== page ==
HPV vaccination is the primary prevention method for cervical cancer.
Learn More by reading the WHO position paper on HPV vaccination.
HPV DNA screening identifies women at risk for cervical cancer with greater sensitivity than Pap (smear) cytology alone, and screening with the cobas® HPV test not only finds more high-grade disease than a Pap test alone but also helps maintain screening efficiency. 3-in-1 results can be reported simultaneously for HPV 16, HPV 18 and the other 12 high-risk types to further stratify patinets according to risk, helping guide next step, follow-up care recommendations.
The feasibility of cytopathology was introduced in the 1940's, and since then, use of the Pap test for screening of asymptomatic women has contributed to an estimated 70% decrease in the rates of cervical cancer by detecting cellular abnormalities.2 However, due to Pap’s low sensitivity for the detection of precancerous cervical lesions,3 highly variable results between trained professionals across different laboratories,4 and poor detection of adenocarcinoma,5 it has significant limitations as a long-term, global solution for identifying women at risk for cervical disease.6
Watch this 4:20 video on how HPV influences oncogenic transformation and how the Roche Cervical Cancer Portfolio can help you optimally screen, triage and diagnose your patients.
To improve on the low sensitivity of Pap cytology alone for cervical cancer screening, HPV co-testing is an option that relies on Pap cytology and HPV together. While the practice of co-testing has shown to be the most effective at detecting precancer and cancer of the cervix, 7,8 it is because the HPV test adds the greatest benefit with Pap cytology adding marginal benefit. As a result, it is inefficient from a cost standpoint for resource-limited countries to adopt. When HPV genotyping information is included as part of the HPV test result, women can be further risk stratified. One in 10 women positive for HPV 16 and/or HPV 18 have high-grade disease that is missed by cytology alone.9
HPV primary screening algorithms often include Pap cytology as an appropriate triage. However, next generation tests that rely on dual-stain biomarker technology offer significant advantages over this traditional approach. Rather than looking for cellular changes that are morphologic, and may be missed due to their subjectivity, results based on the simultaneous expression of p16 and Ki-67 in a single cell indicates more definitively and objectively that an HPV infection shows signs of oncogenic transformation.
CINtec® PLUS Cytology is an FDA approved, CE-IVD marked objective biomarker dual stain test for p16 and Ki-67. It can be used to triage positive HPV primary screening results, and helps resolve discrepant co-testing (HPV positive/Pap NILM - Negative for Intraepithelial Lesion or Malignancy), ASC-US cytology (Atypical Squamous Cells of Undetermined Significance) or LSIL (Low-grade Squamous Intraepithelial Lesion) findings. If p16 and Ki-67 are found together in the same cell, it indicates an HPV infection is causing cellular changes that may progress to cervical precancer or cancer. This information helps clinicians be certain about which patients may benefit from a more immediate colposcopy, and which patients may be allowed more time for an HPV infection to resolve, before repeat screening.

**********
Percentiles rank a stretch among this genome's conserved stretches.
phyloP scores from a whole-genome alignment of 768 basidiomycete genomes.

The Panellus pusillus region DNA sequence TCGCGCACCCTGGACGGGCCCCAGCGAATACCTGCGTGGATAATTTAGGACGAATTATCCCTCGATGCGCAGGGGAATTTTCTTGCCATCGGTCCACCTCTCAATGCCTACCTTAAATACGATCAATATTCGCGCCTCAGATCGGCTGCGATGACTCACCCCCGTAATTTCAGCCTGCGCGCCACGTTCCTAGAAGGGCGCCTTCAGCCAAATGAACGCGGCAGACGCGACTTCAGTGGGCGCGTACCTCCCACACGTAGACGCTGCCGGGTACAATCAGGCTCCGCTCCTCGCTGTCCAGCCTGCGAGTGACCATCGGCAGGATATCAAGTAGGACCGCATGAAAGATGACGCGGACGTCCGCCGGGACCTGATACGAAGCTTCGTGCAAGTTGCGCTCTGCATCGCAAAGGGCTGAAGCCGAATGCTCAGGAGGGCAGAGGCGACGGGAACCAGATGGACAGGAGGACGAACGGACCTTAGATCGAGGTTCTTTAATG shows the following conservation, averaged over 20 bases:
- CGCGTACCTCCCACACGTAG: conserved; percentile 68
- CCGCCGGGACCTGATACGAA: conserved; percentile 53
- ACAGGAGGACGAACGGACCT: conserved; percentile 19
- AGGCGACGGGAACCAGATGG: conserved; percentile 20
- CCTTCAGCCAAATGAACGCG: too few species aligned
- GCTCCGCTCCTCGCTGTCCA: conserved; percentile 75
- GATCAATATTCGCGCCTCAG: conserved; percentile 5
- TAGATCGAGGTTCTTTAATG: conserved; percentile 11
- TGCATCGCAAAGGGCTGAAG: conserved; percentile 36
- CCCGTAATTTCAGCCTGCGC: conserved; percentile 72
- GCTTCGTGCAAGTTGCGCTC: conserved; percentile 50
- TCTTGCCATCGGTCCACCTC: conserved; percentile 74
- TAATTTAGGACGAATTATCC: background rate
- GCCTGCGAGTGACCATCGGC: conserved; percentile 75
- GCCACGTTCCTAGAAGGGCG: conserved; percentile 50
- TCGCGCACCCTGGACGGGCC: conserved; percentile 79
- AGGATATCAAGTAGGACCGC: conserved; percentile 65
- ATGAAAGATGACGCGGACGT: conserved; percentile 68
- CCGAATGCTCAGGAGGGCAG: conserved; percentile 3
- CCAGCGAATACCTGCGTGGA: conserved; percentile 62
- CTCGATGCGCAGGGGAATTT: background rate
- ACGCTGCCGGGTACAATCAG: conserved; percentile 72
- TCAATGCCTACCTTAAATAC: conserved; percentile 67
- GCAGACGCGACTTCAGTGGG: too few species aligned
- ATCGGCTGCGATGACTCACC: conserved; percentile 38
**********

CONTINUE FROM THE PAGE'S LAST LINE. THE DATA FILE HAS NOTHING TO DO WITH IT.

CINtec® PLUS Cytology is the first approved biomarker triage test that uses dual-stain technology to simultaneously detect p16 and Ki-67; if found together in a single cell, a positive dual-stain test is a strong indicator that an HPV infection is starting to cause cellular changes that may progress to cervical precancer or cancer.
Some countries may utilize HPV genotyping to triage their Pap cytology or co-testing results. HPV genotyping information further stratifies a woman's risk, to help guide patient care decisions.
HPV genotypes 16 and 18 account for nearly 70% of all cases of cervical cancer10. Focusing on these genotypes gives clinicians useful details to aid treatment decisions. HPV genotype 16 confers a higher risk of having precancerous lesions and cervical cancer than other genotypes, while HPV genotype 18 was found in 31.6% of cases associated with adenocarcinoma of the cervix.11 Atypical glandular cells, the precursor to adenocarcinoma of the cervix are more difficult to detect with Pap cytology.12
Analysis of cervical biopsies using H&E or morphologic interpretation alone may lead to false-negative and false-positive results, resulting in missed disease or unnecessary referral for excisional procedures.
Adjunctive interpretation of a p16 immunohistochemistry stain, along with the H&E, increases diagnostic agreement between pathologists. The CINtec® Histology test is the only p16 biomarker FDA cleared for clinical/IVD use in the evaluation of cervical biopsy specimens. When experts use CINtec® Histology, 23.8% more high grade cervical disease may be identified compared to H&E (hematoxylin and eosin) alone14.
Colposcopy is done when results of cervical cancer screening or triage tests show abnormal changes in the cells of the cervix, or if a woman tests positive for one of the highest risk types–HPV genotype 16 or 18. Professional guidelines from ASCCP, ASCP, and ACS suggest that women with normal cytology who are HPV 16 or HPV 18 positive be considered for immediate colposcopy.
Sometimes a biopsy is performed during colposcopy to collect tissue samples from areas that look suspicious. The diagnostic information from the cervical biopsy specimen helps drive patient care or treatment decisions. These samples are sent for laboratory analysis by a pathologist to detect cervical cancer precursors.